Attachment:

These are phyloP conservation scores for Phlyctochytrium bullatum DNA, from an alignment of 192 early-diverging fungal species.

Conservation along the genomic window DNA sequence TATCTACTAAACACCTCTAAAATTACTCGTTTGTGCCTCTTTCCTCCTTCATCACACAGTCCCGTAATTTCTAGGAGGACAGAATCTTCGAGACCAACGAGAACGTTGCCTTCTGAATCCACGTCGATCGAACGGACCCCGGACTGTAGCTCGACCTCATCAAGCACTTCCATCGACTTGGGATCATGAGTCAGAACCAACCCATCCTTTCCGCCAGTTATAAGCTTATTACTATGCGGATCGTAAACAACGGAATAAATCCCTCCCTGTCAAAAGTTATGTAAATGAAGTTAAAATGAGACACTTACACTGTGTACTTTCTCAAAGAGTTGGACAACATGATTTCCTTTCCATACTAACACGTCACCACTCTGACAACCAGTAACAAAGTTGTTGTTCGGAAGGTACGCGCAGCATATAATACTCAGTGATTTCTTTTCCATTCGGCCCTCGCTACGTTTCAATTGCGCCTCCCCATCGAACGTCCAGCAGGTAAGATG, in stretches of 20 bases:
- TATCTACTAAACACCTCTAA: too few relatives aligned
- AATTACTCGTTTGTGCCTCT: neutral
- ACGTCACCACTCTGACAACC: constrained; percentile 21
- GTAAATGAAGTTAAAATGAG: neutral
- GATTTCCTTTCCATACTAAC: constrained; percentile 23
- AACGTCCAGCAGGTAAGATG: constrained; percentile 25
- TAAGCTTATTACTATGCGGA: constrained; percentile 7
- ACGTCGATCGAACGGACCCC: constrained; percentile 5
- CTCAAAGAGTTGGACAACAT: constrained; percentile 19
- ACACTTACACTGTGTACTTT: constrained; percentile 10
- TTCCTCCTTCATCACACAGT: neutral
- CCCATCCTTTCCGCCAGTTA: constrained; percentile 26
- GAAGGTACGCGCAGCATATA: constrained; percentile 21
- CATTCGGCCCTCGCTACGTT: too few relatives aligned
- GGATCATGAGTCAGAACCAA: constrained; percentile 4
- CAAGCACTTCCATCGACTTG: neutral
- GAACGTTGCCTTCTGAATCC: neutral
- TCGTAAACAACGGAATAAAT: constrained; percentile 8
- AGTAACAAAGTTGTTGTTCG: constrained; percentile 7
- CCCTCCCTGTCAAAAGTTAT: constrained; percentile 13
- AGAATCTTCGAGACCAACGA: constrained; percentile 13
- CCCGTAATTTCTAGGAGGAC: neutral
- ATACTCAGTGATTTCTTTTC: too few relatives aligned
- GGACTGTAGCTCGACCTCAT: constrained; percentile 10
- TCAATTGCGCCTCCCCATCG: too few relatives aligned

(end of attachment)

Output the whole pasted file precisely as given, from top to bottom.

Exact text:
These are phyloP conservation scores for Phlyctochytrium bullatum DNA, from an alignment of 192 early-diverging fungal species.

Conservation along the genomic window DNA sequence TATCTACTAAACACCTCTAAAATTACTCGTTTGTGCCTCTTTCCTCCTTCATCACACAGTCCCGTAATTTCTAGGAGGACAGAATCTTCGAGACCAACGAGAACGTTGCCTTCTGAATCCACGTCGATCGAACGGACCCCGGACTGTAGCTCGACCTCATCAAGCACTTCCATCGACTTGGGATCATGAGTCAGAACCAACCCATCCTTTCCGCCAGTTATAAGCTTATTACTATGCGGATCGTAAACAACGGAATAAATCCCTCCCTGTCAAAAGTTATGTAAATGAAGTTAAAATGAGACACTTACACTGTGTACTTTCTCAAAGAGTTGGACAACATGATTTCCTTTCCATACTAACACGTCACCACTCTGACAACCAGTAACAAAGTTGTTGTTCGGAAGGTACGCGCAGCATATAATACTCAGTGATTTCTTTTCCATTCGGCCCTCGCTACGTTTCAATTGCGCCTCCCCATCGAACGTCCAGCAGGTAAGATG, in stretches of 20 bases:
- TATCTACTAAACACCTCTAA: too few relatives aligned
- AATTACTCGTTTGTGCCTCT: neutral
- ACGTCACCACTCTGACAACC: constrained; percentile 21
- GTAAATGAAGTTAAAATGAG: neutral
- GATTTCCTTTCCATACTAAC: constrained; percentile 23
- AACGTCCAGCAGGTAAGATG: constrained; percentile 25
- TAAGCTTATTACTATGCGGA: constrained; percentile 7
- ACGTCGATCGAACGGACCCC: constrained; percentile 5
- CTCAAAGAGTTGGACAACAT: constrained; percentile 19
- ACACTTACACTGTGTACTTT: constrained; percentile 10
- TTCCTCCTTCATCACACAGT: neutral
- CCCATCCTTTCCGCCAGTTA: constrained; percentile 26
- GAAGGTACGCGCAGCATATA: constrained; percentile 21
- CATTCGGCCCTCGCTACGTT: too few relatives aligned
- GGATCATGAGTCAGAACCAA: constrained; percentile 4
- CAAGCACTTCCATCGACTTG: neutral
- GAACGTTGCCTTCTGAATCC: neutral
- TCGTAAACAACGGAATAAAT: constrained; percentile 8
- AGTAACAAAGTTGTTGTTCG: constrained; percentile 7
- CCCTCCCTGTCAAAAGTTAT: constrained; percentile 13
- AGAATCTTCGAGACCAACGA: constrained; percentile 13
- CCCGTAATTTCTAGGAGGAC: neutral
- ATACTCAGTGATTTCTTTTC: too few relatives aligned
- GGACTGTAGCTCGACCTCAT: constrained; percentile 10
- TCAATTGCGCCTCCCCATCG: too few relatives aligned